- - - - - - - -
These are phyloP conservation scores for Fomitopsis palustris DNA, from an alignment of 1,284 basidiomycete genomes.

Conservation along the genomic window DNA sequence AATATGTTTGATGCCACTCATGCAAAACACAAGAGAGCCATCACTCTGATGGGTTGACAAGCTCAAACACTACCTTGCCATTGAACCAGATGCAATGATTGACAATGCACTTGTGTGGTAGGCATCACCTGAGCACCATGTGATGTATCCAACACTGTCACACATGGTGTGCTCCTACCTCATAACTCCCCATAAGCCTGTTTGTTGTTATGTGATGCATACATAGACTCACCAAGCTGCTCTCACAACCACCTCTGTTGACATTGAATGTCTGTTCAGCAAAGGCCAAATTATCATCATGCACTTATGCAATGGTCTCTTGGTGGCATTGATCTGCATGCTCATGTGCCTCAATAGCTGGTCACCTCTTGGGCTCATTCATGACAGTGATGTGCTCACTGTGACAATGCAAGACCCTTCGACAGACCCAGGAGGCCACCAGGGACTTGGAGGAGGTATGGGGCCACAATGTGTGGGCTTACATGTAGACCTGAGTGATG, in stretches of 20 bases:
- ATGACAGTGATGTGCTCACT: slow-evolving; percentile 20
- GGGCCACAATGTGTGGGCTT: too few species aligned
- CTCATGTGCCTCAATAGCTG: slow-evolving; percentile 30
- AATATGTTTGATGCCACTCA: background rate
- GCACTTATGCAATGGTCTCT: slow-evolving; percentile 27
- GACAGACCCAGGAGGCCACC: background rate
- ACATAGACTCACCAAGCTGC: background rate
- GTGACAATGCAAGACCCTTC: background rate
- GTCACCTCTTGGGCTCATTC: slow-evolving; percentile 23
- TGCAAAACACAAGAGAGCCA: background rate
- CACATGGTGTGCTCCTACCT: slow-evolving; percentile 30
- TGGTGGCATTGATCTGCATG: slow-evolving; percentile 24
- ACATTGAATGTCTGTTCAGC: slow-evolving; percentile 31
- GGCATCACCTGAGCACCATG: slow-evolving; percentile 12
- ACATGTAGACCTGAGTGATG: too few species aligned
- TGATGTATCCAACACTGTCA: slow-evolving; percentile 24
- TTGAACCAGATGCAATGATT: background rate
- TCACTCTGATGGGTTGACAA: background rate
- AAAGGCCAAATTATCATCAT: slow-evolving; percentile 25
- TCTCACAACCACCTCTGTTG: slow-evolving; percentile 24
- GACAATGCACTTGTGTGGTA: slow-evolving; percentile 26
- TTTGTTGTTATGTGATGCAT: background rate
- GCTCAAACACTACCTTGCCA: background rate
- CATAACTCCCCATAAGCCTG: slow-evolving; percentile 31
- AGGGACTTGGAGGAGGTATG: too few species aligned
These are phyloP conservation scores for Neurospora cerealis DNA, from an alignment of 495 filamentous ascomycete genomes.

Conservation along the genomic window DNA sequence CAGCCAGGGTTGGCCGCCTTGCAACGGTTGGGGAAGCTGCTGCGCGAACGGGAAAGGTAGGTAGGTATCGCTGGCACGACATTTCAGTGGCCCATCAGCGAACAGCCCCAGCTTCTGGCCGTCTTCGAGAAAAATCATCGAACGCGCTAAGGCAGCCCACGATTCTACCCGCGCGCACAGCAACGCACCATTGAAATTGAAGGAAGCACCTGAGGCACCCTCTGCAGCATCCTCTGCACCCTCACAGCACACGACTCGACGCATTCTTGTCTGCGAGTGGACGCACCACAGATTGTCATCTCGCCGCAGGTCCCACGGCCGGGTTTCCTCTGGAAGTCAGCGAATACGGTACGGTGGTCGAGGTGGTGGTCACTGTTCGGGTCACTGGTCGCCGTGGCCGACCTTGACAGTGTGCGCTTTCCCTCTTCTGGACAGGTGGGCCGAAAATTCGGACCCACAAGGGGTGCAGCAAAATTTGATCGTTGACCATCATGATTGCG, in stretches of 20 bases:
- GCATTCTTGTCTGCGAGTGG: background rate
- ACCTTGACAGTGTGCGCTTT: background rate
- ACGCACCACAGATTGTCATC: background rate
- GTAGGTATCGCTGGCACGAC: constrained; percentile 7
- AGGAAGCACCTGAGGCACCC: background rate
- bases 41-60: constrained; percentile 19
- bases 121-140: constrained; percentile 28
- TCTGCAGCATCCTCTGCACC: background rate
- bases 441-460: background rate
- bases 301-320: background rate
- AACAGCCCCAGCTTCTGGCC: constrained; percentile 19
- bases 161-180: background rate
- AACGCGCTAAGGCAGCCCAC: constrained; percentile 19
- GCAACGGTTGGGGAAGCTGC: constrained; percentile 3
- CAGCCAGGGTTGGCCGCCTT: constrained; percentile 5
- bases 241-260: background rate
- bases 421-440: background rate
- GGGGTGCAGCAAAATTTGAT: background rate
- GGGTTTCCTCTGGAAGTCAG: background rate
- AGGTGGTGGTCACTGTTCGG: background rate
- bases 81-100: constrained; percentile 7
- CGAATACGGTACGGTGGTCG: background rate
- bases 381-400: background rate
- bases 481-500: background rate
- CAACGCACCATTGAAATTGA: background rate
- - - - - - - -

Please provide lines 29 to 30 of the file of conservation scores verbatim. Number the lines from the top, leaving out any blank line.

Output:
Conservation along the genomic window DNA sequence CAGCCAGGGTTGGCCGCCTTGCAACGGTTGGGGAAGCTGCTGCGCGAACGGGAAAGGTAGGTAGGTATCGCTGGCACGACATTTCAGTGGCCCATCAGCGAACAGCCCCAGCTTCTGGCCGTCTTCGAGAAAAATCATCGAACGCGCTAAGGCAGCCCACGATTCTACCCGCGCGCACAGCAACGCACCATTGAAATTGAAGGAAGCACCTGAGGCACCCTCTGCAGCATCCTCTGCACCCTCACAGCACACGACTCGACGCATTCTTGTCTGCGAGTGGACGCACCACAGATTGTCATCTCGCCGCAGGTCCCACGGCCGGGTTTCCTCTGGAAGTCAGCGAATACGGTACGGTGGTCGAGGTGGTGGTCACTGTTCGGGTCACTGGTCGCCGTGGCCGACCTTGACAGTGTGCGCTTTCCCTCTTCTGGACAGGTGGGCCGAAAATTCGGACCCACAAGGGGTGCAGCAAAATTTGATCGTTGACCATCATGATTGCG, in stretches of 20 bases:
- GCATTCTTGTCTGCGAGTGG: background rate